Share this post


Link to post
Share on other sites

There definitely wasn't one in mine...  I have all the packaging still. 

There was no reference in the instructions about where it goes either.  I mean, I know how to ground something, but not seeing it in there or instructions in the book kinda disproved the need for it even though it was in the parts list.

Share this post


Link to post
Share on other sites

from any one of the screws on the bottom of the cutter..to the stand. My cutter actually has the thing you attach it to...just stick the wire in,and crimp it.

Share this post


Link to post
Share on other sites

if your cutter is in a room with carpet or a lot of moisture...ground it. Neither of mine are grounded and never any problems. YOu can achieve the same result by touching a metal part of the cutter every now and then to discharge the static electricity. YOu even get used to the shock you get after awhile.

Share this post


Link to post
Share on other sites

I have to agree with BannerJohn on this one...My Refine would do the "line of death" every so often...I read the post about the grounding cable, once it was installed the cutter never did it again...Of course I was using 48" vinyl each time it did happened, maybe more static electricity....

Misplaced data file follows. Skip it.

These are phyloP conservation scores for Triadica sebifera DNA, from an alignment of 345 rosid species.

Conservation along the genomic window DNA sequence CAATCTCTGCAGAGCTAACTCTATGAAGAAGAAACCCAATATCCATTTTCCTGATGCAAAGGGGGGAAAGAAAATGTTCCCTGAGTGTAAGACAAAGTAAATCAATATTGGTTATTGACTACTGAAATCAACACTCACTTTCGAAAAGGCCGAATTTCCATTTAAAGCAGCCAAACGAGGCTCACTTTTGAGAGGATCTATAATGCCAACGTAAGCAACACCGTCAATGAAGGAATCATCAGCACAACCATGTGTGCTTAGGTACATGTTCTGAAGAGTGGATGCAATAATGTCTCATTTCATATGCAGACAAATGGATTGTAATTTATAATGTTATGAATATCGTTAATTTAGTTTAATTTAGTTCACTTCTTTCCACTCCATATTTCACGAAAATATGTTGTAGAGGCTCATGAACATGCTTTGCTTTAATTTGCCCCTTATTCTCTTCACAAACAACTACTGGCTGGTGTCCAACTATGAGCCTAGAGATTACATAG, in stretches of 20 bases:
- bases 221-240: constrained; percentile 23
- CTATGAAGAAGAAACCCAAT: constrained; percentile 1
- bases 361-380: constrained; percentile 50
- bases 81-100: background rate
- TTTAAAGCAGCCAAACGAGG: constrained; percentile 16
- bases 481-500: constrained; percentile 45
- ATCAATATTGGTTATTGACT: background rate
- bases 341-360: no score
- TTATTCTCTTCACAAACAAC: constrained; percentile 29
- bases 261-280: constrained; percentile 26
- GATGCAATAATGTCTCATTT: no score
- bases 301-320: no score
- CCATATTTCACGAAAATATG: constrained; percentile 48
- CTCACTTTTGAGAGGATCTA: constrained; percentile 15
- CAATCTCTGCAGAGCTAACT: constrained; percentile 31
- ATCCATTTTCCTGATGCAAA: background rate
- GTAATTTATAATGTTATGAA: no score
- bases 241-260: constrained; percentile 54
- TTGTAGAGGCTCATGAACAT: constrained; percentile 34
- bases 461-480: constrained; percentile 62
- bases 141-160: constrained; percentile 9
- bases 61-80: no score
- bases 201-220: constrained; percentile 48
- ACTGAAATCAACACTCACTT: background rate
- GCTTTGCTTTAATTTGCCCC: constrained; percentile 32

Share this post


Link to post
Share on other sites

if your cutter is in a room with carpet or a lot of moisture...ground it. Neither of mine are grounded and never any problems. YOu can achieve the same result by touching a metal part of the cutter every now and then to discharge the static electricity. YOu even get used to the shock you get after awhile.

if you are getting a shock when you touch your machine, then it should be grounded. you are lucky it still works!

bb

Share this post


Link to post
Share on other sites

if your cutter is in a room with carpet or a lot of moisture...ground it. Neither of mine are grounded and never any problems. YOu can achieve the same result by touching a metal part of the cutter every now and then to discharge the static electricity. YOu even get used to the shock you get after awhile.

if you are getting a shock when you touch your machine, then it should be grounded. you are lucky it still works!

bb

Hi , I see you visit the SignBlazer forum , as I do  :thumbsup: . I'm hoping they get back up & running . For the money , SignBlazer has & gives alot .

  Does the grounding issue apply to all cutters ? I have a Copam & don't remember ever getting a shock , but have felt static across the vinyl .

Regards , Rodger

Share this post


Link to post
Share on other sites

The ground cable used to be included in the little insert box of cables, etc. If they quit including it, maybe they have the unit grounded better fromt he inside? Not sure..

Share this post


Link to post
Share on other sites

Create an account or sign in to comment

You need to be a member in order to leave a comment

Create an account

Sign up for a new account in our community. It's easy!

Register a new account

Sign in

Already have an account? Sign in here.

Sign In Now